This press release press release, a list of policy changes, and a timeline of events, was distributed to the media on September 23 2009 in lieu of a direct response to the request by the Mental Health Association of Portland for release of the internal investigation of what happened to James Chasse, made on September 17 2009.
POLICE BUREAU RELEASES USE OF FORCE REVIEW BOARD FINDINGS ON THE DEATH OF JAMES CHASSE ALSO RELEASED: FINDINGS OF INTERNAL AFFAIRS INVESTIGATION REGARDING ENHANCED AUDIO OF JAIL VIDEO
Portland Police Chief Rosanne Sizer has released the findings of the Police Bureau’s Use of Force Review Board (UFRB) regarding Portland Police Officers’ actions in connection with the death of James Chasse. The Board originally completed its review late last year. However, before the Chief had finalized her review and decision in the case, the District Attorney opened a subsequent criminal investigation based on allegations made by the attorney for the Chasse family. The Chief held her final review until the District Attorney and Police Bureau had conducted an
additional investigation into the allegations that an officer involved had lied during the investigation. This investigation included consideration of an audio-enhanced video from the Multnomah County Jail. In May, the District Attorney’s office declined the criminal case and the Bureau’s administrative investigation into the allegations began.
The Police Bureau’s Internal Affairs Division conducted an additional investigation into the allegations of untruthfulness concerning the officer. The command review process concluded the truthfulness allegation was unproven. Recently, the members of the UFRB were asked to review the additional information from the video and decide if the new information might have changed any of their original recommendations. The members of the UFRB, which includes volunteer community members and Bureau personnel, concluded that the additional investigation, including the enhanced video, did not change their conclusions regarding whether the officers’ actions violated Bureau policies.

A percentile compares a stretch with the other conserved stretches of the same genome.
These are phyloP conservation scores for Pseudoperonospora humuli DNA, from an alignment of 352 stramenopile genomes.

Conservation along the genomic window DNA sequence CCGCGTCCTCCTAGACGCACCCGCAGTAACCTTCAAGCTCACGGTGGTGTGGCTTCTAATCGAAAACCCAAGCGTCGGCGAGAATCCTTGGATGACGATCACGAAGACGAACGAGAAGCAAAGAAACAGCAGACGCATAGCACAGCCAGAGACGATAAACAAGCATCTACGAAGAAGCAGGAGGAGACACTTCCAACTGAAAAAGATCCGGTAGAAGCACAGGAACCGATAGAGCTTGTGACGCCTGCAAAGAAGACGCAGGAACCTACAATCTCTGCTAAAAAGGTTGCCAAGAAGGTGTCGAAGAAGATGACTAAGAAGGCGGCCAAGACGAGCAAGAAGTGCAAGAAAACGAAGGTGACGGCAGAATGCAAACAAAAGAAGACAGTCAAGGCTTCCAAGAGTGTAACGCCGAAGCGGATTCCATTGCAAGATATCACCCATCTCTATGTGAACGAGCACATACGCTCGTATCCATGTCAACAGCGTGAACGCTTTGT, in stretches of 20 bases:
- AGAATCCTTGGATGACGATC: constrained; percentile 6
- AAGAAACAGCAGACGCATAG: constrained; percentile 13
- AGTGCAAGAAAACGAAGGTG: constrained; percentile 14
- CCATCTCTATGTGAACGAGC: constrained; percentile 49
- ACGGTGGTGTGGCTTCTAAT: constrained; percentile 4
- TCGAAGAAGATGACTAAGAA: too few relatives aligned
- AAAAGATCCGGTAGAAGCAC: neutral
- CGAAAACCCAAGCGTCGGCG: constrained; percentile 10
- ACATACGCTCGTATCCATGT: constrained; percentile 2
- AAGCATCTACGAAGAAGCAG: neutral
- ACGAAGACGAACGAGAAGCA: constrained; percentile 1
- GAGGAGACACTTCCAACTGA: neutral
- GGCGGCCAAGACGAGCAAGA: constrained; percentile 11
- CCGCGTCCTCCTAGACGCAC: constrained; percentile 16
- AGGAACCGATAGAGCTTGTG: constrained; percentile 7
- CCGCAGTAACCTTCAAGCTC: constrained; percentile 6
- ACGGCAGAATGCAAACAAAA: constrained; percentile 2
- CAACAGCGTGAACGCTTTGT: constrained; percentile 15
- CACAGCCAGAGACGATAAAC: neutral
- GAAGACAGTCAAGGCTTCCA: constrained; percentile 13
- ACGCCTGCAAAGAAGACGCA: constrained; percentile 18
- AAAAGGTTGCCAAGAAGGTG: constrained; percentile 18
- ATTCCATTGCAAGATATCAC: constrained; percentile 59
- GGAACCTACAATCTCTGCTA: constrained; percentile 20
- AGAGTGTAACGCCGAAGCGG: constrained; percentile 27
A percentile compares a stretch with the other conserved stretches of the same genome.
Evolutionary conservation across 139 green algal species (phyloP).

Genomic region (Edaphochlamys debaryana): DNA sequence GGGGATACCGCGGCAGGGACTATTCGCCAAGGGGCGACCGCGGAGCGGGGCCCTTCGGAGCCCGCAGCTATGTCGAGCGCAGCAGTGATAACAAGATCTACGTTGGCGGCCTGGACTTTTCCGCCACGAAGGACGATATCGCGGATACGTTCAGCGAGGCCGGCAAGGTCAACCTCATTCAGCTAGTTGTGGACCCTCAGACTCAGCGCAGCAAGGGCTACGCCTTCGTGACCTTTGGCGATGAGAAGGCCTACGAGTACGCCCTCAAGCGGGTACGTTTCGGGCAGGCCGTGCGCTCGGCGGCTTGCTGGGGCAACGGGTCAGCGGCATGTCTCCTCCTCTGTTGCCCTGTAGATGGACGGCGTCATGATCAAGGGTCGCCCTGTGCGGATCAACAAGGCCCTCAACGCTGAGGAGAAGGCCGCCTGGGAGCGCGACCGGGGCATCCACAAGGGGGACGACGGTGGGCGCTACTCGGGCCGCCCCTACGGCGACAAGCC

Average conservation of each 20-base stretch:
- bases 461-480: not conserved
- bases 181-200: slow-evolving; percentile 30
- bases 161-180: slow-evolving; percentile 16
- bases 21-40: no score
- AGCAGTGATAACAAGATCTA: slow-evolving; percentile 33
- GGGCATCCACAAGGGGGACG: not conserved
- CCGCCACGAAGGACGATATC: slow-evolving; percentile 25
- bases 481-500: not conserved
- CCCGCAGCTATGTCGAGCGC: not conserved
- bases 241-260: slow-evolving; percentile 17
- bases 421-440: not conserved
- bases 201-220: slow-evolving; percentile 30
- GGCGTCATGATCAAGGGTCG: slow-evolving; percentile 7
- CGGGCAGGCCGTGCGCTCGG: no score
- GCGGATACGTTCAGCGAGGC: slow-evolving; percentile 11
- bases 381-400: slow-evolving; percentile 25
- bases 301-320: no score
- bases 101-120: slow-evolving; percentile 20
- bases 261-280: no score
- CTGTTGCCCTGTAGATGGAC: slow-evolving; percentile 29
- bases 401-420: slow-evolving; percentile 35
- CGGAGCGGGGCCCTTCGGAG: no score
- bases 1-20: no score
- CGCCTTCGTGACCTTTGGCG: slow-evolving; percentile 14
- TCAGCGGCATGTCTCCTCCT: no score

The Use of Force Review Board considered information from the investigations conducted by th Detective Division, the Training Division and Internal Affairs Division. As with any officer involved shooting or in-custody death, the UFRB conducts a comprehensive overview of all aspects of an event including the actions of every involved member of the Police Bureau.
The UFRB closely scrutinized the force used by the officers. The UFRB reviewed more than 1,200 pages of documents, including statements from all known witnesses, and spent approximately twelve hours discussing the investigation with experienced investigators and subject matter experts. The UFRB considered if the following actions were within Bureau policy and training: Failure to notify BOEC when initiating subject contact (Directives 612.00 and 630.15); Initiation of the Foot Pursuit (Directive 630.15); Push/Take Down to Terminate Pursuit (Directives 630.15 and 1010.20); Use of Force on Ground (Directives 1010.20 and 630.50); Post Force Medical Treatment (Directive 1010.20 and 630.50); Post Taser Medical (Directive 1051.00); Post Jail Transport (Directive 1010.20) and Training Issues.